Traveling in times of terror

A couple of days ago, I got an e-mail for my dad titled “Vacationing with ISIS”. I anxiously opened it, hoping that the old man hadn’t lost his senses. In the e-mail my dad told me that he had booked a four-weeks vacation at the Red Sea in Egypt. That was before Thursday’s bomb attack in Cairo but after knife-wielders had stabbed two foreign tourists at a hotel in the Red Sea city of Hurghada. We also still remember very well that a Russian airplane crashed in Egypt’s Sinai peninsula in October, purportedly brought down by ISIS.

ist ehemalige Redakteurin von E+Z/D+C.

Last year, my dad went to a beach resort in Tunisia. Not long before and not far from his resort’s location, an ISIS terrorist had shot 38 sunbathers. Accordingly, hotels, restaurants and shops were rather deserted. My dad told me that the people working in tourism were frustrated, fearing for their jobs and their future. He thinks they should be supported. He also thinks a terror attack can occur anywhere – so why should he refrain from going to his favourite places?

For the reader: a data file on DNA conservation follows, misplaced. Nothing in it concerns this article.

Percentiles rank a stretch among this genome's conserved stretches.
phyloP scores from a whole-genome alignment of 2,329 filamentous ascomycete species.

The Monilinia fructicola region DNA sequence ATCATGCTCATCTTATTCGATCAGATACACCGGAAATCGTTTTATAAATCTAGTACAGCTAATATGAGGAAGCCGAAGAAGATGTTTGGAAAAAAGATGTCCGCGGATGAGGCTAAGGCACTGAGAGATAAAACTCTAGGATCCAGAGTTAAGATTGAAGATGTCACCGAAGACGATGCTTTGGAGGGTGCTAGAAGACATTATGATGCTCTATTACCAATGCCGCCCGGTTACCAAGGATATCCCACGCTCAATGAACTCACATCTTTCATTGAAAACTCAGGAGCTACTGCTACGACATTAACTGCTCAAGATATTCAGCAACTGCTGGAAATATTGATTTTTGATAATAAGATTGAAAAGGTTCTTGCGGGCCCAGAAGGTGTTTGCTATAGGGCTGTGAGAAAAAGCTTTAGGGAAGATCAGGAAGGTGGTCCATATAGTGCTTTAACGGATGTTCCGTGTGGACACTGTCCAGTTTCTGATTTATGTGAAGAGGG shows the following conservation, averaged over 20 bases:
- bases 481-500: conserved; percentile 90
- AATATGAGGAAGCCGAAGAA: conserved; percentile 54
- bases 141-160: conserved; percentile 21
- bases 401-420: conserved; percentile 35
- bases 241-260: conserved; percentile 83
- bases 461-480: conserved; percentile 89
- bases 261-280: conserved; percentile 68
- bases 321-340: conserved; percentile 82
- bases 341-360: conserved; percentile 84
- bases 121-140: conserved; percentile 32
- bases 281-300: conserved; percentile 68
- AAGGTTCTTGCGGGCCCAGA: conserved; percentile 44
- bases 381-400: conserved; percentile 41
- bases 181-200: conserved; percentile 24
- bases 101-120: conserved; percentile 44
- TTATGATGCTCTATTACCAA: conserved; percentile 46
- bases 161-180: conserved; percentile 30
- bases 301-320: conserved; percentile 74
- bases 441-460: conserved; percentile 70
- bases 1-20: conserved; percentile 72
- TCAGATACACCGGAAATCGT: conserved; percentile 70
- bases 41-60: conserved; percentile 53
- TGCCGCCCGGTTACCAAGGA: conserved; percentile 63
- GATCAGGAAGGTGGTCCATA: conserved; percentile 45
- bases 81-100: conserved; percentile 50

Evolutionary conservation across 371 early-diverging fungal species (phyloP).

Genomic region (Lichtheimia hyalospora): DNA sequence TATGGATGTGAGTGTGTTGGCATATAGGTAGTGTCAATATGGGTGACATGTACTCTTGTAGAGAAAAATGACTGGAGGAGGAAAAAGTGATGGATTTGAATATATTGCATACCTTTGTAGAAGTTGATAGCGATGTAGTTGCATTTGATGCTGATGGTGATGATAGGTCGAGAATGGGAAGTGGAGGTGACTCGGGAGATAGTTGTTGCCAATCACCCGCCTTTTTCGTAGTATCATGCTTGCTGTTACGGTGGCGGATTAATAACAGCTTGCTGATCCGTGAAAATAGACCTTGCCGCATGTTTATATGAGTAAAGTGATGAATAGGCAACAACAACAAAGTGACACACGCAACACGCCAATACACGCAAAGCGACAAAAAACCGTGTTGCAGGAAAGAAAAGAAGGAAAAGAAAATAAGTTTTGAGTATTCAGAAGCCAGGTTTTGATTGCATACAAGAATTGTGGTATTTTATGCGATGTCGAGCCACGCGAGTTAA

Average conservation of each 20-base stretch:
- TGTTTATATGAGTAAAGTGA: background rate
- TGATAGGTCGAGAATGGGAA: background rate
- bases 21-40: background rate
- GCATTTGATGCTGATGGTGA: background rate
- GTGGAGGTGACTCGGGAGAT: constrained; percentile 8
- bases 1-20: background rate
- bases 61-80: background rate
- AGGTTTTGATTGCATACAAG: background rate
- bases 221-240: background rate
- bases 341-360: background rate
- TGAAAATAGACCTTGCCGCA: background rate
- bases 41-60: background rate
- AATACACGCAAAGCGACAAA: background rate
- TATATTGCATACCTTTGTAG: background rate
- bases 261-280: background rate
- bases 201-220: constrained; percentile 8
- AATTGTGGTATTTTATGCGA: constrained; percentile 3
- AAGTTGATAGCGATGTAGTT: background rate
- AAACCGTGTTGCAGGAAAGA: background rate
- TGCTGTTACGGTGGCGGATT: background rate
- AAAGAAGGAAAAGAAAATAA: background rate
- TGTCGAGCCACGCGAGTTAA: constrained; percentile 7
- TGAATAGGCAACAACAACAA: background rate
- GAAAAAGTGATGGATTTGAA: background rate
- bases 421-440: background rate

Both assessments make sense. I didn’t try to make my dad change his plans. “Now more than ever” is one possible reaction to some despicable people attacking our lifestyle – which traveling to foreign countries is definitely part of. Another possibility is taking worldwide terrorism as a reason to scrutinise this element of our lifestyle. Why do we fly around the world all the time? What do we gain? And what impact does it have – on the environment and the climate, the host countries’ natural resources and culture etc.?

I am not saying that tourism is all bad. Travel broadens the mind. It can also benefit poor countries’ economies a lot. We discussed some of its aspects in last year’s April edition. But it does a lot of harm too. And its ever growing: a record number of 1.2 billion people travelled outside their own countries last year. That was an increase of 4.4 % or 50 million over 2014, according to the latest World Tourism Barometer released by the United Nations World Tourism Organization (UNWTO). For this year, a similar growth rate is expected.

It would help, for example, if rich people scaled down their travelling from several international journeys per year to one. Or if they took the train instead of an airplane whenever possible. Europeans could go to a beach in the Mediterranean Sea instead of the Caribbean, while Asians could stick to Bali – although the Indonesian island may be considered prone to terrorism which might deter one traveller or the other. Anyway, I do think we have to change our lifestyle. Not because ISIS wants us to, but to preserve the earth and to guarantee a comfortable lifestyle for the coming generations too. I will talk to my dad about it.

Katja Dombrowski

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